We all differ in our capacity to undertake physical activity challenges. While some of us are able to exercise at very intense levels, others among us might not be able to tolerate such high-performance demands.
What is the best approach to choosing the right exercise intensity?
To achieve optimal cardio system benefits, high-intensity training is usually recommended for people who are able to withstand it.
If you are not able to train at a high-intensity, remember that it is healthy to engage in moderate-level activity too.
Let us keep in mind that for most people low-intensity physical activity is always better than no physical activity.
How do scientists estimate exercise intensity? And is there a common way to estimate your exercise intensity, without using expensive laboratory equipment?
3.1 Exercise Intensity – VO2max (Scientific Way)
In most clinical studies, proper amounts of exercise are defined as engaging in regular physical activity – for several months in a row.
Most of us can achieve adequate amounts of exercise with moderate-intensity training, such as:
- paced walking
- or cycling
at least 3-4 times a week [R26].
Researchers determine exercise intensity as a percent (%) of the cardiorespiratory fitness marker VO2max [R27]. Therefore, Exercise Intensity = % of VO2max.
Based on this concept, the scientific formula for exercise intensity is:
Moderate Intensity Exercise = 40% to 60% of a person’s VO2max
High-Intensity Exercise = more than 60% of a person’s VO2max Resource: [R28]
Nevertheless, measuring VO2max is somewhat difficult and requires training and laboratory-grade equipment to accurately perform. Therefore, this formula is not very helpful for optimizing your exercise intensity – by yourself and in “everyday-life” circumstances.
In the next section, we discuss an easy and inexpensive way to estimate exercise intensity – all backed by science.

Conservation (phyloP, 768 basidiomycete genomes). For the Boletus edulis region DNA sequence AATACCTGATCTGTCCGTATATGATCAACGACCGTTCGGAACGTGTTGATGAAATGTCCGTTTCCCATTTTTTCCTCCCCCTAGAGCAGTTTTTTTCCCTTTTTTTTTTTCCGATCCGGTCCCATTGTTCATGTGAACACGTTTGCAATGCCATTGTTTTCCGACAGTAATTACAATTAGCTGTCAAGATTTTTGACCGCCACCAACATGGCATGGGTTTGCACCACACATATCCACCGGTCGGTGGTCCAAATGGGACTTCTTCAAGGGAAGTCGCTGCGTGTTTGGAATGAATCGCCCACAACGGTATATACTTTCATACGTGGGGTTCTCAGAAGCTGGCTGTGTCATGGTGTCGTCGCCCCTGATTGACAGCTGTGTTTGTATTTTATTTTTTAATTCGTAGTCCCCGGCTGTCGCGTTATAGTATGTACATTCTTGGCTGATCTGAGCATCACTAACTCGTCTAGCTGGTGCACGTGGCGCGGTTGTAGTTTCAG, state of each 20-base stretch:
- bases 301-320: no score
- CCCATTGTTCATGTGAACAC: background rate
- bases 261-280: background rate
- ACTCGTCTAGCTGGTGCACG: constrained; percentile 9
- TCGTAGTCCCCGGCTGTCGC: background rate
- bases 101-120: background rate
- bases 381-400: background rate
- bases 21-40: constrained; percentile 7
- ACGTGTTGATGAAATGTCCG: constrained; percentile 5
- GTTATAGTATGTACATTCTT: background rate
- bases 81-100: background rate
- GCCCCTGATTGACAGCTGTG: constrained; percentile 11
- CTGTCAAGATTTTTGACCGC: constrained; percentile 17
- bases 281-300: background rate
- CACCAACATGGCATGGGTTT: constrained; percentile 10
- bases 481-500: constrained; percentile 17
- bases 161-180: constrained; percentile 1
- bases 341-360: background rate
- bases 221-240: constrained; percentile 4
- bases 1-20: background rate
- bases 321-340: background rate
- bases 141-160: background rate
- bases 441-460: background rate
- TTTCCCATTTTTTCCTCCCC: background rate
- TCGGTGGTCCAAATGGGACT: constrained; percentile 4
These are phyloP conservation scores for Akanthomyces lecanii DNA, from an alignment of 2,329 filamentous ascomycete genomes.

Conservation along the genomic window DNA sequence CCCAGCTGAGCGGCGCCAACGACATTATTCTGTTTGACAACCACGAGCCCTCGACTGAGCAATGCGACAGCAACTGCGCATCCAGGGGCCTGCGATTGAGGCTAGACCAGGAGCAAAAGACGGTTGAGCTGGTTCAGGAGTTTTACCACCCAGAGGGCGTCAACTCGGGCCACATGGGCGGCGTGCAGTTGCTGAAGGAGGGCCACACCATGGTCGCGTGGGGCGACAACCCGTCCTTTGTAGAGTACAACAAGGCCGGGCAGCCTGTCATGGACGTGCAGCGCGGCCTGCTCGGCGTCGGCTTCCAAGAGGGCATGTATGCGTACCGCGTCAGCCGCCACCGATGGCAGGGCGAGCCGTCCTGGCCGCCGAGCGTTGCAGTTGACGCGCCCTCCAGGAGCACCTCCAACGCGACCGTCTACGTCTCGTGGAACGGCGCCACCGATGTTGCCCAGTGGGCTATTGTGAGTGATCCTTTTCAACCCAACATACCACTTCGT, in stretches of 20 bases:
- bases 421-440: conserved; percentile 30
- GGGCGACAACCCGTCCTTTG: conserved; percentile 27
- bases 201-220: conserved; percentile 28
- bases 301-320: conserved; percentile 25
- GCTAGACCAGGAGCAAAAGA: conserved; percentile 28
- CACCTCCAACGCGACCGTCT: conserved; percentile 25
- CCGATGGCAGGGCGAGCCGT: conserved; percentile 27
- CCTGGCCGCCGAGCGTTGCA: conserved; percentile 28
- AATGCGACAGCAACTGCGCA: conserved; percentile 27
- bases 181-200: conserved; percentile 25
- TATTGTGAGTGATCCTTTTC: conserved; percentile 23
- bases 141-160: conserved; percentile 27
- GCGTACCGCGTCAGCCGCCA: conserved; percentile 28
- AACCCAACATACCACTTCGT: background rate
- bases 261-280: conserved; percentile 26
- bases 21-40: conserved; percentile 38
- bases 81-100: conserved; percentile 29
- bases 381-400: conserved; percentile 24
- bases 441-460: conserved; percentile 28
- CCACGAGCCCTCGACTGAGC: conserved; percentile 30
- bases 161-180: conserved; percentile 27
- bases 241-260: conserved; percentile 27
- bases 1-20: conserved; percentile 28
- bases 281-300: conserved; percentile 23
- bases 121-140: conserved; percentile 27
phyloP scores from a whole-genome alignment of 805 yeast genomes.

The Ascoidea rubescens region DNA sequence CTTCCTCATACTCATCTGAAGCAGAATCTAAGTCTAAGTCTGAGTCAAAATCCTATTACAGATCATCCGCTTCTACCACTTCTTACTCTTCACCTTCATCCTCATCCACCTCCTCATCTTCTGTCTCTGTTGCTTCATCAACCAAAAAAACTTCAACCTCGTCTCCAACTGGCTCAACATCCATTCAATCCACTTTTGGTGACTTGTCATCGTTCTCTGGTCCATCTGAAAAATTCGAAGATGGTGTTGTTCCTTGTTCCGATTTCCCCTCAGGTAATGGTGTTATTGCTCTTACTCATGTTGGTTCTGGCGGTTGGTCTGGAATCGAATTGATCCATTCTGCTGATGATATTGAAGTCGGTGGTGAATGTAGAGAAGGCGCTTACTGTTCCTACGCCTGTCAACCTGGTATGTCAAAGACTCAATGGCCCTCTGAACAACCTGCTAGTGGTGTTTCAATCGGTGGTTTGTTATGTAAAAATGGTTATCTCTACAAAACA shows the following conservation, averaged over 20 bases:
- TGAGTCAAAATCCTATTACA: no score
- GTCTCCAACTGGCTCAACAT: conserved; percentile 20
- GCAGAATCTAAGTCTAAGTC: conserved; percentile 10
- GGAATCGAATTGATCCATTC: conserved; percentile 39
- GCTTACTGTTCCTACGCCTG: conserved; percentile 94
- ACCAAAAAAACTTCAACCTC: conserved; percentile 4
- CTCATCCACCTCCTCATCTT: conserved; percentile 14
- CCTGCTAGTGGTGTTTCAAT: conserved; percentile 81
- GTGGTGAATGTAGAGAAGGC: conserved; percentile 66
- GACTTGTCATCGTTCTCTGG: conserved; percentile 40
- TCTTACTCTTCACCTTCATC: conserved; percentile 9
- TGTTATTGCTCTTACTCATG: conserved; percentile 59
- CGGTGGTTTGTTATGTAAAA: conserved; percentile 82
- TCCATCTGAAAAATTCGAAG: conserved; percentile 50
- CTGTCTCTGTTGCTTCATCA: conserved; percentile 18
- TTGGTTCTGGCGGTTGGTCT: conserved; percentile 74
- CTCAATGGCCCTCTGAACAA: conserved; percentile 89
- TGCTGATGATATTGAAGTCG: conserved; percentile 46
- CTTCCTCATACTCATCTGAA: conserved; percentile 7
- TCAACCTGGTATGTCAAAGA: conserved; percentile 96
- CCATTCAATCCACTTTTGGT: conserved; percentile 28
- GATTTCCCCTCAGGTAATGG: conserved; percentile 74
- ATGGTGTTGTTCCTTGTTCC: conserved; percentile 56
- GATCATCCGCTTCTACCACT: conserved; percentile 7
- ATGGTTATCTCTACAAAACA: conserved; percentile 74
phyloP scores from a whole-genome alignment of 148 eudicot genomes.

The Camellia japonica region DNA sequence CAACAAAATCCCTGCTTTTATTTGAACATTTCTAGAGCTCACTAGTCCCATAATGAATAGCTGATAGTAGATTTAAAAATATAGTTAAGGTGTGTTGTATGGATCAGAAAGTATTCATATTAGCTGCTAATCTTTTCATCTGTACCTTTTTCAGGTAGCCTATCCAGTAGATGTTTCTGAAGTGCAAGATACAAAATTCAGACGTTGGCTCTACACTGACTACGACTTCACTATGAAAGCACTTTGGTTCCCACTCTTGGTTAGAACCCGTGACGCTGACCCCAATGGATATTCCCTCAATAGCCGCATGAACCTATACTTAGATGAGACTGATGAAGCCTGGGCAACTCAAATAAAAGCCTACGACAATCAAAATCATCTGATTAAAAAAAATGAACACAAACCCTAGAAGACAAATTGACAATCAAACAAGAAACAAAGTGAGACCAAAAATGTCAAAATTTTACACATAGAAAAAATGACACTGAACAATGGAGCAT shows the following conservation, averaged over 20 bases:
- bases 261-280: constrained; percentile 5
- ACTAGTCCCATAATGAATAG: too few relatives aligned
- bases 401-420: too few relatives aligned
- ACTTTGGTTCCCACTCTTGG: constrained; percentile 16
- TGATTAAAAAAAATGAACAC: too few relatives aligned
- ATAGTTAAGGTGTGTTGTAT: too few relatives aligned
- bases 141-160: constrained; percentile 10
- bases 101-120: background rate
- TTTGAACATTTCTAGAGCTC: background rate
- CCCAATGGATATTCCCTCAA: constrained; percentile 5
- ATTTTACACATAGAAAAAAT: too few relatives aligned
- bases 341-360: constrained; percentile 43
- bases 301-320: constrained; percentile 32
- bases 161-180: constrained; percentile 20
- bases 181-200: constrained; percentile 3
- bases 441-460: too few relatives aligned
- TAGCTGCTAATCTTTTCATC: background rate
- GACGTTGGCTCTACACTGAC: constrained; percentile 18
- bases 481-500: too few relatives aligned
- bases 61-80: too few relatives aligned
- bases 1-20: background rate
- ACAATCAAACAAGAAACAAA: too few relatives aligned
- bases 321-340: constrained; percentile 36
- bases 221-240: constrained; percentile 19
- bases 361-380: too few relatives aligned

3.2 Exercise Intensity – Measure Heart Rate (Easy ‘Everyday’ Way)
The secret is to use our heart rate as the marker for determining our exercise intensity, as opposed to using VO2max for the same purpose.
How can we adjust the formula for exercise intensity to fit “Our Maximum Heart Rate” instead of “VO2max”?
The estimate for a person’s maximum heart rate is based on a person’s age. You can obtain an estimate of your personal maximum heart rate by subtracting your age from 220.
Therefore, the new simplified formula for measuring exercise intensity is:
Moderate Intensity Exercise Heart Rate = (50% to 70%)*(220 – your current age)
High Intensity Exercise Heart Rate = (70% to 85%)*(220 – your current age) Resource: [R29]
To accurately measure your heart rate during exercise, you will need to use a simple wearable heart rate device or a more advanced fitness monitor. Once you obtain your heart rate while you exercise, you can use the formula above to determine whether you are performing your exercises at a moderate or high intensity.
Example 1: A 50 years old person wishes to exercise at moderate intensity
(0.50 to 0.70 PERCENT) x (220-50 AGE HEART RATE CONVERSION)
= 0.50 x 170 to 0.70 x 170
= 85 to 19 Heart Rate measured in beats per minute
Conclusion: For a 50 years old person to exercise at a moderate-intensity level, a maximum heart rate of 85 to 119 beats per minute is optimal during exercise.
Example 2: A 25 years old person wishes to exercise at high intensity
(0.70 to 0.85 PERCENT) x (220-25 AGE HEART RATE CONVERSION)
= 0.70 x 195 to 0.85 x 195
= 136 to 166 Heart Rate measured in beats per minute
Conclusion: For a 25 years old person to exercise at a high-intensity level, a maximum heart rate of 136 to 166 beats per minute is optimal during exercise.
The simplicity of this approach is that you have a single figure (heart rate) as a threshold you do not want to cross. This can be easily achieved by adjusting the pace of your exercise.
Remember that this is an approximate estimate of exercise intensity and that you should always pay attention to the signals your body sends to you.
You should not push your exercise heart rate above 85% of your estimated maximum heart rate – unless, of course, you are really certain that you can handle it and if you are informed about your health status.
Most importantly, you should respect your body’s capacity and be patient as you keep improving your physical and cardio condition.